Estately splendour

Mulgrave Castle
Mulgrave Castle
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by Maureen Robinson

Summer sunshine, magnificent trees, a rippling beck close by, the splendour of an ancient castle, and ‘the stones of St Oswald’s Church,’ combine to create a splendid walk! Just one thing to remember – the days of opening. The Mulgrave Estate Woodland is open to access on foot only, every Saturday, Sunday and Wednesday. It is closed throughout May.

Access to the start is from Sandsend, which lies three miles north-west of Whitby. It’s reached along the A174 road to Staithes etc. Well-named, Sandsend marks the end of Whitby’s sandy beach where a rocky shoreline commences.

Approaching Sandsend from Whitby, pass The Hart pub on the left and take a sharp right-angled turn over East Row Bridge, swinging immediately left into a rough car park. Although there is no entry charge for Mulgrave Woods, there is now a £4 all day parking fee. Be warned, as parking spaces are restricted, and Sandsend may be packed in summer!

Start from the car park, and walk to its far end, where a gate opens into the woods. You are requested to keep any dogs on leads please.

East Row Beck is to your left, as a good track is 
followed through the trees to a timber yard. Continue uphill to pass a detached residence to the right prior to a green gate opening into woodland. About a mile ahead, a wooden hut with corrugated roof is observed off right. Keep to the main track, and less than a quarter of a mile beyond, the track forks. Here, fork right on the upper track, as the left fork descends to a bridge over the beck.

Proceed to the brow of the hill and seek a seat at the junction of ways, and a tunnel to your right passing under a ridge, but don’t enter it yet!

Instead, to reach Mulgrave Castle go left as signed to the old castle. Only a few paces ahead, turn off right along an ascending footpath and railed steps which lead to an information board detailing the castle’s history.

Briefly, since 1214 the 
castle has been the home of the de Mauley family.

It once served as a prison, and as a base for poaching and cattle-raiding etc. Lord Sheffield converted the neglected buildings into a hunting lodge around 1690. The castle was besieged twice during the Civil War and then blown up. In 1743 the estate was inherited by the Phipps. A programme of repair began in 1995 and ended in 1999.

Walk around the castle’s perimeter wall and ascend steps for further exploration. Can you find the well quite near the steps?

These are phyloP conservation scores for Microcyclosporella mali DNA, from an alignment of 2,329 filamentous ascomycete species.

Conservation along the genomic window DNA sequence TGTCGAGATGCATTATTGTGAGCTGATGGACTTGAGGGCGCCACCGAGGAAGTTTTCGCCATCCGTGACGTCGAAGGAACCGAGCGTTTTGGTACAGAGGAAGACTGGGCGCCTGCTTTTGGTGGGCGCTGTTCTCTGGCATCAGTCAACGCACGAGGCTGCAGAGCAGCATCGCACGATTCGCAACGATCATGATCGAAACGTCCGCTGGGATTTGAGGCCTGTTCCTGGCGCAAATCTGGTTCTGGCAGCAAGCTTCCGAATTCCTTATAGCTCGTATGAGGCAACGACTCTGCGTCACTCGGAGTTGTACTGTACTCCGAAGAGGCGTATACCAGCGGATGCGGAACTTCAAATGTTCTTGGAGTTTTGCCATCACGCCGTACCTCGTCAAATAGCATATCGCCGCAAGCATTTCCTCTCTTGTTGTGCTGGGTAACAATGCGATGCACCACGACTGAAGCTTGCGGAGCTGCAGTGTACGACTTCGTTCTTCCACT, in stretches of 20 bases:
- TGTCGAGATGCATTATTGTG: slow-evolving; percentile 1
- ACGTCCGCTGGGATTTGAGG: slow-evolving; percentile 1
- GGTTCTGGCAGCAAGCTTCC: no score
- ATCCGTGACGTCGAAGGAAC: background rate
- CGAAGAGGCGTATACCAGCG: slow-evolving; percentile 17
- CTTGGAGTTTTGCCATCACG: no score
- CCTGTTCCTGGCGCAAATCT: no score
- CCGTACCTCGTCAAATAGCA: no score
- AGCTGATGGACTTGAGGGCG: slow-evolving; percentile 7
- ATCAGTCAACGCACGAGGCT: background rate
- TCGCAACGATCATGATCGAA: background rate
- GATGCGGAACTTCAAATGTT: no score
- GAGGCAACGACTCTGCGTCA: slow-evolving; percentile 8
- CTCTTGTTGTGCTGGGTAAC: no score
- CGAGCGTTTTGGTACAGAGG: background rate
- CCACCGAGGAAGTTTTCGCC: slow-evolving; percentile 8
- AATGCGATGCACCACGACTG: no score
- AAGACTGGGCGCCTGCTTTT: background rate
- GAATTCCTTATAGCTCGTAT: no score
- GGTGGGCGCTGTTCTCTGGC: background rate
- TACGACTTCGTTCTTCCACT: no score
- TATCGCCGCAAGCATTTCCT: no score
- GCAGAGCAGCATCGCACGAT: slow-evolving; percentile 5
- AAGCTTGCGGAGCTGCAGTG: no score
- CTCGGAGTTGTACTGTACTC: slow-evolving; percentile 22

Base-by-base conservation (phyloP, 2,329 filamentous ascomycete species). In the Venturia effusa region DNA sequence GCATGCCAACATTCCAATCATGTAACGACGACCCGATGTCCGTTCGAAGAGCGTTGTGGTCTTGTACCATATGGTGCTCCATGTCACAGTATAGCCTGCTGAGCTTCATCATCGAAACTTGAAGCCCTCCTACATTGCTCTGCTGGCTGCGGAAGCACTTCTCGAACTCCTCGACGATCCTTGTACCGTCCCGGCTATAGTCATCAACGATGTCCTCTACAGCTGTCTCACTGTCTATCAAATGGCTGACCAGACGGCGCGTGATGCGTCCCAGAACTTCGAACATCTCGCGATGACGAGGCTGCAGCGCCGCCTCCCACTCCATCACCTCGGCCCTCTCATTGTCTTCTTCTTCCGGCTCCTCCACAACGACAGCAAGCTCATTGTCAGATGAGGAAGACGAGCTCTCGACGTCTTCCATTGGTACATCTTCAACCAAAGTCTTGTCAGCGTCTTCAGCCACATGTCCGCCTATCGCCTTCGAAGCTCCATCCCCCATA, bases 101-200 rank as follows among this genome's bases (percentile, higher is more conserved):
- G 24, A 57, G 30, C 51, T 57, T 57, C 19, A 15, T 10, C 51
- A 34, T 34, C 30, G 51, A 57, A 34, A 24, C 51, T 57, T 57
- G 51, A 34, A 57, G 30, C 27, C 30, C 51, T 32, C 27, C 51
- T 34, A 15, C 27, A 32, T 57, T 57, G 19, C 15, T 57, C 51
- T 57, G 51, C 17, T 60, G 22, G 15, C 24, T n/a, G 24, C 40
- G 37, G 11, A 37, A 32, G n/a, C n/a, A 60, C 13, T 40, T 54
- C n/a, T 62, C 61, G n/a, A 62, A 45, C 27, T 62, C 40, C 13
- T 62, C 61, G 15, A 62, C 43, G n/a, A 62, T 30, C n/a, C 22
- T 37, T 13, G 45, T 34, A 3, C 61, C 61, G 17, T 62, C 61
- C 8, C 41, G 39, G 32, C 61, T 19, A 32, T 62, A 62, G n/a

Having admired the remains and the glorious views, descend the steps and retrace your route to the seat near the tunnel’s entrance.

Enter the dark tunnel beneath the ridge, and continue along the track beside the rhododendrons, which are magnificent in season. Cross a fine stone bridge spanning Sandsend Beck.

A long, gentle rise through glorious woodland follows, with breaks in the trees creating open spaces. You’ll eventually find a seat to your right providing an excellent view-point.

Beyond a beech wood is a T junction. To your left is a private drive to the ‘modern’ Mulgrave Castle which dates from around 1735. It’s the home of the Marquis of Normanby.

Keeping Mulgrave Castle’s private drive to your left, take the firm track to your right. This leads across sheep pasture to the Lodge which is situated beside your exit onto Lythe Bank (the A174). Just turn left up Lythe Bank to discover the ancient church of St Oswald with its spectacular views across the coastline to Whitby.

This imposing church continues the tradition of worship at this site that almost certainly began in Viking times.

“In the medieval period the church was rebuilt in the early English style, and perhaps it was then that the outstanding collection of Anglo-Scandinavian grave stones were used as building material. They were built into the walls and buttresses and used for repairs.”

During the church’s restoration in 1910-1911, about 37 carved stones were discovered, dating mainly from the 10th century.

These Viking stones, mostly monuments from a Christian graveyard, form one of the largest and most important collections in the country. The stones were cleaned and conserved in 2007 and a selection were put on permanent display at the west end of the church in 2008. Do go along and view 37 carved stones and read all the details about them. The remainder are stored in the crypt.

To arrange to see the reserve collection, call John Secker on (01947) 893338, 
or Sue Mason on (01947) 893308.

St Oswald’s is open every weekday from 8.30am to dusk. Parking is available in the lane or in the adjacent field. [Please close the gate.]

Leaving the church, return to Sandsend down Lythe Bank to recover your transport.

Distance: As arrowed approximately 5 miles.

Refreshment: A selection of inns, cafes and shops in Sandsend, or take a picnic.

Map Ref: North York Moors Eastern Area. OL 27 – Scale 2½ to 1 mile.